However, perhaps the definition of “denomination” need to change. The existing definition seems pretty loose i.e. “organized aggregate of worship centers or congregations of similar ecclesiastical tradition”. The problem in my view is “similar ecclesiastical tradition”. What tradition? If the tradition follows the pastor, then you don’t really have a tradition as it dies out when the pastor passes away or moves to another church.

However, I’d love to see statistics grouped by doctrinal beliefs such as Abortion, homosexuality, Mary, Eucharist, etc. Then we will really know how Christian we really are.

That would work if denominations were built on a single issue of ‘authority,’ but they are not. So it simply will not do.

Take Lutherans, for example. The LCMS shares full pulpit and altar fellowship with 35 church bodies worldwide- some even within the same country. These bodies are totally autonomous from each other, but share the core beliefs of Lutheranism and exchange clergy. They do not report to any governing body, but instead rely upon each synod to uphold right belief and rebuke her sister synods should they err. Are we to count this singular communion as 36 denominations?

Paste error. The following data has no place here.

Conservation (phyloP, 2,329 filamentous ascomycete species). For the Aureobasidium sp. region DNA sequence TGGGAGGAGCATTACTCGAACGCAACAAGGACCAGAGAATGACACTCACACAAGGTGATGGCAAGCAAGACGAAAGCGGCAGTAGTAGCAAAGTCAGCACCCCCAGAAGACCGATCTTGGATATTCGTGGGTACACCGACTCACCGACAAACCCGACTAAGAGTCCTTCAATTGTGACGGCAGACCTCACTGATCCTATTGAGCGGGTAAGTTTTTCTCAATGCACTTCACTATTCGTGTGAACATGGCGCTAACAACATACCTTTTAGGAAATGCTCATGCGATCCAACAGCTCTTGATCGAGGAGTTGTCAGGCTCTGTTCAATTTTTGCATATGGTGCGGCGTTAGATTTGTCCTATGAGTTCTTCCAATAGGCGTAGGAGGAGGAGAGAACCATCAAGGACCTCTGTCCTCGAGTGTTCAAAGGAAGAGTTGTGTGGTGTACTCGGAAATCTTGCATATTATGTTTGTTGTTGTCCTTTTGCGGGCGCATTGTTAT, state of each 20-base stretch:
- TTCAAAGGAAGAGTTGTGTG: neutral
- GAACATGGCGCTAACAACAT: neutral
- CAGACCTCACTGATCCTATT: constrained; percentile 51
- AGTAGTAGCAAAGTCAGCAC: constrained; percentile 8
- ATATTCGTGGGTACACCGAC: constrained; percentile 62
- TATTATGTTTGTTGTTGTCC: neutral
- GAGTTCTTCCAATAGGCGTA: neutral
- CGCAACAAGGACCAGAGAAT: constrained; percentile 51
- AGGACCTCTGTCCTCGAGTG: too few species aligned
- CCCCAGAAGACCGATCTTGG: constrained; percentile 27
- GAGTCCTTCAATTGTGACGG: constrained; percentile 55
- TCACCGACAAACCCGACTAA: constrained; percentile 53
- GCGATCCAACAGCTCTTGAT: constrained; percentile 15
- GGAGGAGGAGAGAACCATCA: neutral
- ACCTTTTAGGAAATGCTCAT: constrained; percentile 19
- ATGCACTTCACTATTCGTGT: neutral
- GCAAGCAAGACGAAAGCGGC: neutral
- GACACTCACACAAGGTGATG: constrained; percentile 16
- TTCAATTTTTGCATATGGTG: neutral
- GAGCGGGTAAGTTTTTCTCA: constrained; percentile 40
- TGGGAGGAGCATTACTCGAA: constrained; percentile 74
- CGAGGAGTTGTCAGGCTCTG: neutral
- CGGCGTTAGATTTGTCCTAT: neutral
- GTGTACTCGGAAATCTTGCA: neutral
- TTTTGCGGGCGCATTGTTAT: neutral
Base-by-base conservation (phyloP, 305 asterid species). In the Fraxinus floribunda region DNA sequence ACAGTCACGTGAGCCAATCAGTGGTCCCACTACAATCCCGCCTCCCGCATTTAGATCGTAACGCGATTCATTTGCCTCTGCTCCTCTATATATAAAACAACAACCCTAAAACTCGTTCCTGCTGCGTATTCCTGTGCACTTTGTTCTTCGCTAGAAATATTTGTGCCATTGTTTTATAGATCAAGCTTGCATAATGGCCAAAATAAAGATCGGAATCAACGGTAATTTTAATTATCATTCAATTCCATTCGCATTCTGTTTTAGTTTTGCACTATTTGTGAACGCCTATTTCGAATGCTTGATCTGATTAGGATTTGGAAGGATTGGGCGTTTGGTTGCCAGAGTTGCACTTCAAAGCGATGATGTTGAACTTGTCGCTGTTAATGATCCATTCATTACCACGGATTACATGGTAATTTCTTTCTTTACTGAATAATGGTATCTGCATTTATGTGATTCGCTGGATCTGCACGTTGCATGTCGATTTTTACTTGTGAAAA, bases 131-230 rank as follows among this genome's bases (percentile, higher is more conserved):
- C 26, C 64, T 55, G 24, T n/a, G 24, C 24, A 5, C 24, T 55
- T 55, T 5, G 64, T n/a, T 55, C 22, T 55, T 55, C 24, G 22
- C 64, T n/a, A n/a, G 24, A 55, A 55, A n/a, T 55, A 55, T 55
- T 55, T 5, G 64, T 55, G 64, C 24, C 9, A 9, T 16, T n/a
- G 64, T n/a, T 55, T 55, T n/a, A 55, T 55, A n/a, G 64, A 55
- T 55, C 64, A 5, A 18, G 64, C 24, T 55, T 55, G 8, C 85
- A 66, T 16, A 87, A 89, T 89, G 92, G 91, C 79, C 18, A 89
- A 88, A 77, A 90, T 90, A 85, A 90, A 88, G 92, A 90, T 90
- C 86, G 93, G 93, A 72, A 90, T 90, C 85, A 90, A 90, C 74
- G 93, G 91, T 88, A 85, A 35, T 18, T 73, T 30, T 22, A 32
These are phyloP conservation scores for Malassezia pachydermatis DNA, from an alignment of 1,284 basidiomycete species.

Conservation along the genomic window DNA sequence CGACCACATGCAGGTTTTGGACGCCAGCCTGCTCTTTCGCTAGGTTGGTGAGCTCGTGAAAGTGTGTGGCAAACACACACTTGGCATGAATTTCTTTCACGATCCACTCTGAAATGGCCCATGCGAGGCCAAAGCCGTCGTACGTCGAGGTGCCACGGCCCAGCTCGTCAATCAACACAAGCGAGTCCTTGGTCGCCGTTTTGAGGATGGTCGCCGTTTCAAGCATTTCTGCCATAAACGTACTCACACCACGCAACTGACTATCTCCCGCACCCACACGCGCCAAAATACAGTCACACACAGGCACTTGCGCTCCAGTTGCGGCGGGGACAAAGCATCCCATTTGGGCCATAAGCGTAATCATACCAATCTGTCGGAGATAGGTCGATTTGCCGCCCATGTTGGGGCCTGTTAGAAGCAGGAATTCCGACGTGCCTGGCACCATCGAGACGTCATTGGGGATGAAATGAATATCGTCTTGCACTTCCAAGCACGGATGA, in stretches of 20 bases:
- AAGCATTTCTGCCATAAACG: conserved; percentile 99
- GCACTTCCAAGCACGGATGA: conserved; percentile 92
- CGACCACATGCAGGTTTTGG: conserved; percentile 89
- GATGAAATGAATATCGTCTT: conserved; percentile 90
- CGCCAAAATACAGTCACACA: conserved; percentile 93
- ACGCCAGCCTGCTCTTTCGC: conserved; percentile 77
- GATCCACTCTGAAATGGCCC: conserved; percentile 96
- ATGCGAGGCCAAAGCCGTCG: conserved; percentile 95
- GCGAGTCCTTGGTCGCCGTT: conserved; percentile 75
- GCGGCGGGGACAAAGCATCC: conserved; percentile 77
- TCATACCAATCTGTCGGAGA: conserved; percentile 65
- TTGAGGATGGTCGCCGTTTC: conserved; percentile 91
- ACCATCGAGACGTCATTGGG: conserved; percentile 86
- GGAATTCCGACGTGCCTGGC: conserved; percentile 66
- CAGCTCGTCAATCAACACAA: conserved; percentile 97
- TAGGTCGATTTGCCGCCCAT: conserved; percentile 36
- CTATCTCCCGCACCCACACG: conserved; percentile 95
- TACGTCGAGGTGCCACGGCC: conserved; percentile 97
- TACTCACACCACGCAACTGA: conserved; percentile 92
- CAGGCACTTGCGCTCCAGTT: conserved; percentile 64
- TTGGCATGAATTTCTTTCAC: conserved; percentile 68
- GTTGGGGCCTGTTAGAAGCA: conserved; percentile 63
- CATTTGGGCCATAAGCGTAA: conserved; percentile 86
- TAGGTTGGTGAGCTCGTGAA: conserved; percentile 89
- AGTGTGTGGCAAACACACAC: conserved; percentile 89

See, this isn’t an unusual situation for Protestantism, in general. And it’s precisely situations like these that lead to a gross inflation of the number that actually exists.

I haven’t been on here in nearly a year… and this dead horse is still getting beaten.

Give it a rest already. *Kyrie Eleison. *

DISCLAIMER: The views and opinions expressed in these forums do not necessarily reflect those of Catholic Answers. For official apologetics resources please visit